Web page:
Thursday, March 10, 2005
That's Just Wrong: Elderly Eviction
Whether you're going across the street or across the country, moving is never easy. When you're an elderly woman being forced to leave, packing up can be painful. But when the government refuses to help because of an error on your eviction notice...Well, that's just wrong.
WSVN -- 70-year-old Martha Mallory has called this house in Miami -- home sweet home --for almost the last 30 years.
Martha Mallory: "It's been a fine place to live because I like the privacy that's why I moved here."
At first, she paid rent, but then became the property's caretaker.
Last year, the owner sold the property, which includes this commercial building and the house Martha lives in. Then in November, Martha received an eviction notice.
TheProblem is: The name and address on the paperwork doesn't match her name or the address where she lives. So when she went to try to get government help for the move, she wasn't eligible.
Martha Mallory: "They said well can't do anything about it with this, it's not your address."
Turns out, the address on the eviction notice is actually the address of the commercial building.
Martha Mallory: "I tried to call the lawyer whose name is on the paper and we got no response from him, even now."
She also repeatedly tried calling her landlord. But without her name and address on the notice, Martha can't receive the money she says she needs to move.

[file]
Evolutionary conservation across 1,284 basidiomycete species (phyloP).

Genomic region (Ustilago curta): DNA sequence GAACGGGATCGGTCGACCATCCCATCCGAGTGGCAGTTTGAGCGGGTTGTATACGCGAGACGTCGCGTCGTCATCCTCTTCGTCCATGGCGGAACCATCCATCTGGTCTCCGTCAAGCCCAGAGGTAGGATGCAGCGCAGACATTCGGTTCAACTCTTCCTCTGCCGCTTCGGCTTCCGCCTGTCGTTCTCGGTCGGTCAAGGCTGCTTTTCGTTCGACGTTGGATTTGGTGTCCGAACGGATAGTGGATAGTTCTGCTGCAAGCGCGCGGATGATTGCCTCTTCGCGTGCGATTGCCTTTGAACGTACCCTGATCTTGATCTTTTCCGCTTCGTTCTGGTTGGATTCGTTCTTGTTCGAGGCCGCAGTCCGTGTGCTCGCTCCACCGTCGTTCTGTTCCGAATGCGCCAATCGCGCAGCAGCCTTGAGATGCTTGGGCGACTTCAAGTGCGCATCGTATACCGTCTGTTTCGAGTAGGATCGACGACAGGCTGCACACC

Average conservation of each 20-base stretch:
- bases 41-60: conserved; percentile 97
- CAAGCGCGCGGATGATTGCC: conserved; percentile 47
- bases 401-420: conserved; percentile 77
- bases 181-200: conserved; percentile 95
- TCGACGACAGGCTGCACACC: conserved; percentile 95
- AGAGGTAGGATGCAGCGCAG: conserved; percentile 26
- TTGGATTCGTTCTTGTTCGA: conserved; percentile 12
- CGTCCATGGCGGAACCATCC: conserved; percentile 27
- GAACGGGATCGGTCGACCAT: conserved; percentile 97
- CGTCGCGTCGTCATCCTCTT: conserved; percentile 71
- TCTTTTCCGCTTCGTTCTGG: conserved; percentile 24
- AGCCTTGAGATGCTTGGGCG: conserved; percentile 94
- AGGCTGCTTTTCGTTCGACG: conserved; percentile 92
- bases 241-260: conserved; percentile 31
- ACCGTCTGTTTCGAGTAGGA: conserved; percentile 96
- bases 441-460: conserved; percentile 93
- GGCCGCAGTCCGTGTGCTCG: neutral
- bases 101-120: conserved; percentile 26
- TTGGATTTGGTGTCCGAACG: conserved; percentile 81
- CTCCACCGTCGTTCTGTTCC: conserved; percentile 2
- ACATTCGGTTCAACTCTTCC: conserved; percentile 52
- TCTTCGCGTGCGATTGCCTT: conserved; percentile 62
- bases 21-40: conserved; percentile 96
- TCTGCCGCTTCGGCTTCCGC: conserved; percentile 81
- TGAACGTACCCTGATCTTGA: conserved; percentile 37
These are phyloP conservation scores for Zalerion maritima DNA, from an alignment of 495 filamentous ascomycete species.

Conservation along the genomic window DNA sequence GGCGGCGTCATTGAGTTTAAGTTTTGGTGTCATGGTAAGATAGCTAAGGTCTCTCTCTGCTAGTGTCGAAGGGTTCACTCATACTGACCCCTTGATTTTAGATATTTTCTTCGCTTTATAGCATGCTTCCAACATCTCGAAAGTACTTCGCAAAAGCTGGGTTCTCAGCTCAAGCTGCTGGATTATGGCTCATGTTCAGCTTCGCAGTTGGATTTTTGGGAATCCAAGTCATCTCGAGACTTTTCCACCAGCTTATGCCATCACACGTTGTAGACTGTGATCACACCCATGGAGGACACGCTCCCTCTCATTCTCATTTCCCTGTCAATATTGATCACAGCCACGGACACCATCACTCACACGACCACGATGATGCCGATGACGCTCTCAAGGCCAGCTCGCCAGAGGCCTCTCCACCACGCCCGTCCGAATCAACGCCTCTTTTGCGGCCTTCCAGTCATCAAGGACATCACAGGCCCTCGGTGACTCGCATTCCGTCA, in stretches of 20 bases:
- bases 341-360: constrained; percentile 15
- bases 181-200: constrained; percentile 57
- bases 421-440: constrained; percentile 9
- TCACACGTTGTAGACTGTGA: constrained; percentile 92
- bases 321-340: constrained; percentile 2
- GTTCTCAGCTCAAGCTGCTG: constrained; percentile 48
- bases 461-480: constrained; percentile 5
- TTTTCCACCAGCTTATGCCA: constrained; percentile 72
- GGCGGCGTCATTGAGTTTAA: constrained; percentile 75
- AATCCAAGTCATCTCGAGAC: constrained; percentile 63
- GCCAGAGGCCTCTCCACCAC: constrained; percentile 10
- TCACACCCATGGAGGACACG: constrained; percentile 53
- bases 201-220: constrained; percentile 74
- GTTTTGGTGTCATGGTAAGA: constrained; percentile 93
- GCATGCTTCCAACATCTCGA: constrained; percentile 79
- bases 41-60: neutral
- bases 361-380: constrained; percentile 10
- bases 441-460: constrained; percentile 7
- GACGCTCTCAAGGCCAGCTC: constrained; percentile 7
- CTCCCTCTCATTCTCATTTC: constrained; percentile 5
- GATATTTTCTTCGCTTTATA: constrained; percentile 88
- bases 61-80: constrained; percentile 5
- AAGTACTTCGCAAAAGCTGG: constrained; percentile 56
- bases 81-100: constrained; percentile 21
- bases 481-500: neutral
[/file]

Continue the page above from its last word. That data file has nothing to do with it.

Martha Mallory: "I was treated wrong. I don't have anyone to help me, and that's a sad situation when you don't have help."
A spokesperson for the landlord told us he would send a corrected eviction notice.
But it may not be necessary. After 7 News contacted Miami-Dade's department of human services, they agreed to fix Martha's paperwork with or without the proper paperwork.
Rachel Tourgeman: "We know she's in dire need of help. Regardless of the fact that it doesn't have her name or her address, it doesn't really matter, we're going to try to help her out."
And Martha has been given the paperwork she needs to relocate.
In fact, she's already packed most of her belongings. Now, she just hopes she has enough money to find another place to call home sweet home.
Martha Mallory: "I'll miss it but I'm ready, I'm ready, I'm really ready because I'm 70 years old."
Once she fills out the paperwork, Martha will receive $360 dollars from the county to help her move.
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Here is some information on if you're being evicted and want to know if you qualify for help:
Miami-Dade Department Of Human Services
Miami-Dade Housing Agency
Broward County Housing Authority